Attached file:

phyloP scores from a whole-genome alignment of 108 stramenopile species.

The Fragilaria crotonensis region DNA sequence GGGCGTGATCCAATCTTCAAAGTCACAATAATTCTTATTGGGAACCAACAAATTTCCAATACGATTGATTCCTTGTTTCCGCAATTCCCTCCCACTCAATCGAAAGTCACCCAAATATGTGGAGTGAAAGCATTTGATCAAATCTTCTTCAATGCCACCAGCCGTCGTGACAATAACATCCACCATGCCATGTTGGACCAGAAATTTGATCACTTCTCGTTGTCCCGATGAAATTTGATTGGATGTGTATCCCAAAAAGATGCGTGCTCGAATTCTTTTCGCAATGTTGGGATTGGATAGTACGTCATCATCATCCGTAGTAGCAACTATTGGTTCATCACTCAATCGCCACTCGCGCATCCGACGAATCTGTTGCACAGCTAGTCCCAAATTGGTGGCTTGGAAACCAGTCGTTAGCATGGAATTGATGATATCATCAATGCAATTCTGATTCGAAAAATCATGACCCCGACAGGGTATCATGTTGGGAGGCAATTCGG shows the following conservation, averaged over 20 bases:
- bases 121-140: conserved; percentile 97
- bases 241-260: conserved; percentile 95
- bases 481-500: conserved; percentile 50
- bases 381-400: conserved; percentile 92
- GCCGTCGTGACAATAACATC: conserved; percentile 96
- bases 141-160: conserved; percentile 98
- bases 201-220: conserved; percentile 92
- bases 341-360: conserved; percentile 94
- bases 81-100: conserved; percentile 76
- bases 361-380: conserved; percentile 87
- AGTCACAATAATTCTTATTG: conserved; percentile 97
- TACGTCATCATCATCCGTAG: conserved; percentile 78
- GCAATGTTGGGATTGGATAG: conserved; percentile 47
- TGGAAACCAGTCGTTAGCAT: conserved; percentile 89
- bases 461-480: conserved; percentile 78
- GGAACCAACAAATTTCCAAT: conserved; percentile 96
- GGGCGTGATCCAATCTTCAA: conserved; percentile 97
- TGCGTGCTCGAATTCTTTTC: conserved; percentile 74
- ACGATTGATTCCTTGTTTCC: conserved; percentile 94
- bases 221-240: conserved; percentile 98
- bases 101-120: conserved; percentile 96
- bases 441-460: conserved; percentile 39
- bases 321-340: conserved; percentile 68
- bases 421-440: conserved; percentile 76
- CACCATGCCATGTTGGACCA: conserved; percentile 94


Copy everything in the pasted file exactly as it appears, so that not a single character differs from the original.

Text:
phyloP scores from a whole-genome alignment of 108 stramenopile species.

The Fragilaria crotonensis region DNA sequence GGGCGTGATCCAATCTTCAAAGTCACAATAATTCTTATTGGGAACCAACAAATTTCCAATACGATTGATTCCTTGTTTCCGCAATTCCCTCCCACTCAATCGAAAGTCACCCAAATATGTGGAGTGAAAGCATTTGATCAAATCTTCTTCAATGCCACCAGCCGTCGTGACAATAACATCCACCATGCCATGTTGGACCAGAAATTTGATCACTTCTCGTTGTCCCGATGAAATTTGATTGGATGTGTATCCCAAAAAGATGCGTGCTCGAATTCTTTTCGCAATGTTGGGATTGGATAGTACGTCATCATCATCCGTAGTAGCAACTATTGGTTCATCACTCAATCGCCACTCGCGCATCCGACGAATCTGTTGCACAGCTAGTCCCAAATTGGTGGCTTGGAAACCAGTCGTTAGCATGGAATTGATGATATCATCAATGCAATTCTGATTCGAAAAATCATGACCCCGACAGGGTATCATGTTGGGAGGCAATTCGG shows the following conservation, averaged over 20 bases:
- bases 121-140: conserved; percentile 97
- bases 241-260: conserved; percentile 95
- bases 481-500: conserved; percentile 50
- bases 381-400: conserved; percentile 92
- GCCGTCGTGACAATAACATC: conserved; percentile 96
- bases 141-160: conserved; percentile 98
- bases 201-220: conserved; percentile 92
- bases 341-360: conserved; percentile 94
- bases 81-100: conserved; percentile 76
- bases 361-380: conserved; percentile 87
- AGTCACAATAATTCTTATTG: conserved; percentile 97
- TACGTCATCATCATCCGTAG: conserved; percentile 78
- GCAATGTTGGGATTGGATAG: conserved; percentile 47
- TGGAAACCAGTCGTTAGCAT: conserved; percentile 89
- bases 461-480: conserved; percentile 78
- GGAACCAACAAATTTCCAAT: conserved; percentile 96
- GGGCGTGATCCAATCTTCAA: conserved; percentile 97
- TGCGTGCTCGAATTCTTTTC: conserved; percentile 74
- ACGATTGATTCCTTGTTTCC: conserved; percentile 94
- bases 221-240: conserved; percentile 98
- bases 101-120: conserved; percentile 96
- bases 441-460: conserved; percentile 39
- bases 321-340: conserved; percentile 68
- bases 421-440: conserved; percentile 76
- CACCATGCCATGTTGGACCA: conserved; percentile 94